Table of Contents

Last modified on December 16th, 2022

A conic section, also called conic in geometry is formed when a plane intersects a cone at different angles and positions. It can be a circle, ellipse, parabola, or hyperbola according to the varied angles of intersection.

Architectural designs like bridges, towers, and buildings that are circle, ellipse, parabola, or hyperbola-shaped are real-life examples of conic sections.

It is formed when a plane cuts a cone parallel to its base. It is perpendicular to the axis of revolution, marked with the red dot.

It is formed when a plane cuts a cone at an angle.

It formed when a plane cuts a cone parallel to its slant height. The slant height is also considered the generator line as it is the outer surface of a cone.

It is formed when a plane cuts a cone parallel to its axis of revolution.

Some important terms related to conical sections are:

The focus is the point about which a conic section is created. It lies on the major axis.

- Ellipses and hyperbolas have 2 foci
- Parabolas have 1 focus
- Circle has 2 foci both at the same point: the center

It is denoted by F. When we draw two foci for a conic, F_{1} and F_{2} mark the extremities.

It is parallel to the directrix of a conic section and passes through the focus.

- For a parabola, it is four times the focal length
- For a circle, it is the diameter
- For an ellipse, it is 2b
^{2}/a (where a = semi-major axis, b = semi-minor axis). Its length is generally denoted as LL’.

It is the line parallel to the conjugate axis and the latus rectum.

The eccentricity determines the round or flatness of a conic section. It is denoted by e.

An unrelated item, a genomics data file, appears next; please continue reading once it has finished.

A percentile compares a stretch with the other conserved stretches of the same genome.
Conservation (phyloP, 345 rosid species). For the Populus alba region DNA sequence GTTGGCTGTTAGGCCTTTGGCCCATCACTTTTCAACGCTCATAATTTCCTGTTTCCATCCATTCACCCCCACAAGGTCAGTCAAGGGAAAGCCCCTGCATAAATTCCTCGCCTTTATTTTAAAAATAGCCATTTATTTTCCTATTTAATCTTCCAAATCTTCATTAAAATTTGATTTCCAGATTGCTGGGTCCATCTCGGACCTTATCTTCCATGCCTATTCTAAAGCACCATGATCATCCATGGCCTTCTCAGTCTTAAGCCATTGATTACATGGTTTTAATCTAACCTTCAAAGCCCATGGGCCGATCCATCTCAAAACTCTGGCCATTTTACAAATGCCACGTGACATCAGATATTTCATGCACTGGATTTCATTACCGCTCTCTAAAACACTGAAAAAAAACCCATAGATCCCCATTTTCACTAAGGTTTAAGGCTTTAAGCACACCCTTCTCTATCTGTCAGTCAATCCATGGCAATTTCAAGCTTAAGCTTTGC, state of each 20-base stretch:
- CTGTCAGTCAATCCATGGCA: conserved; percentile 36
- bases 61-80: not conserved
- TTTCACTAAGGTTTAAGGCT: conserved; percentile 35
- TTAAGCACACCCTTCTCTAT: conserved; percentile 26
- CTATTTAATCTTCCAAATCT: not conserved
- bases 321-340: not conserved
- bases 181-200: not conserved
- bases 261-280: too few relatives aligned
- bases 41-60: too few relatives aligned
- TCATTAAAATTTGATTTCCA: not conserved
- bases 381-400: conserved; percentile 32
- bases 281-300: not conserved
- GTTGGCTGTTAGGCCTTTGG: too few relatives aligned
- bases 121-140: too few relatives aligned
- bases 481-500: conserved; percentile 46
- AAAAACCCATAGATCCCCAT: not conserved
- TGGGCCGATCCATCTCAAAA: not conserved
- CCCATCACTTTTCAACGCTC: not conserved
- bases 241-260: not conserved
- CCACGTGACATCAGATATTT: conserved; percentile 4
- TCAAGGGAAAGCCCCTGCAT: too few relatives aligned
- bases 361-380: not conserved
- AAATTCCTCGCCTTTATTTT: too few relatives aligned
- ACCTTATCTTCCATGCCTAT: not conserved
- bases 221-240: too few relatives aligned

- For a circle, e = 0,
- For an ellipse, e < 1,
- For a parabola, e = 1, and
- For a hyperbola, e > 1

Other than the above parameters, some more terms related to conic section are:

**Principal axis** also called the major axis, it is the axis passing through the center and foci of a conic.

**Conjugate Axis** also called the minor axis, it is the axis drawn perpendicular to the principal axis and passing through the center of the conic.

**Center** is the point of intersection of the principal axis and the conjugate axis of the conic.

**Vertex** is the point where the conic cuts the axis.

**Focal Chord** is the chord passing through the focus of the conic.

**Focal Distance** is the distance of a point (x_{1}, y_{1}) on the conic, from any of the foci

**Asymptotes** is a pair of straight lines drawn parallel to the hyperbola which is assumed to touch the hyperbola at infinity.

The general equation of a conic section is:

Ax^{2} + Bxy + Cy^{2} + Dx + Ey + F = 0, here A, B, C, D, E, and F are constants

From the above equation we can derive specific equations for the circle, ellipse, parabola and hyperbola.

r^{2} = (x-h)^{2} + (y-k)^{2}, here r = radius, (h, k) = center, (x, y) = a point on the circle

${\dfrac{x^{2}}{a^{2}}+\dfrac{y^{2}}{b^{2}}=1}$, where a = semi-major axis, b = semi-minor axis, (x, y) = a point on the ellipse

4py = x^{2}, here p = distance from vertex to focus (or directrix), (x, y) = a point on the parabola

${\dfrac{x^{2}}{a^{2}}-\dfrac{y^{2}}{b^{2}}=1}$, where a = semi-major axis, b = semi-minor axis, (x, y) = a point on the hyperbola

The steps to identify the graph of a conic section from its general form of the equation are:

- If A and C are equal and non zero, and both have the same sign, then it is a circle
- If A and C are unequal and non zero, and have the same sign, then it is an ellipse
- If A or C is zero, then it is a parabola
- If A and C are non zero and have different signs, then it will be a hyperbola

**Identify the graph of the following equation in standard form.****4x ^{2} – 25y^{2 }– 24x + 250y – 489 = 0**

Solution:

Given 4x^{2} – 25y^{2} – 24x + 250 y – 489 = 0

Here A = 4 and C =-25

Since, both A and C have different signs and are non zeros, it is a hyperbola.

Last modified on December 16th, 2022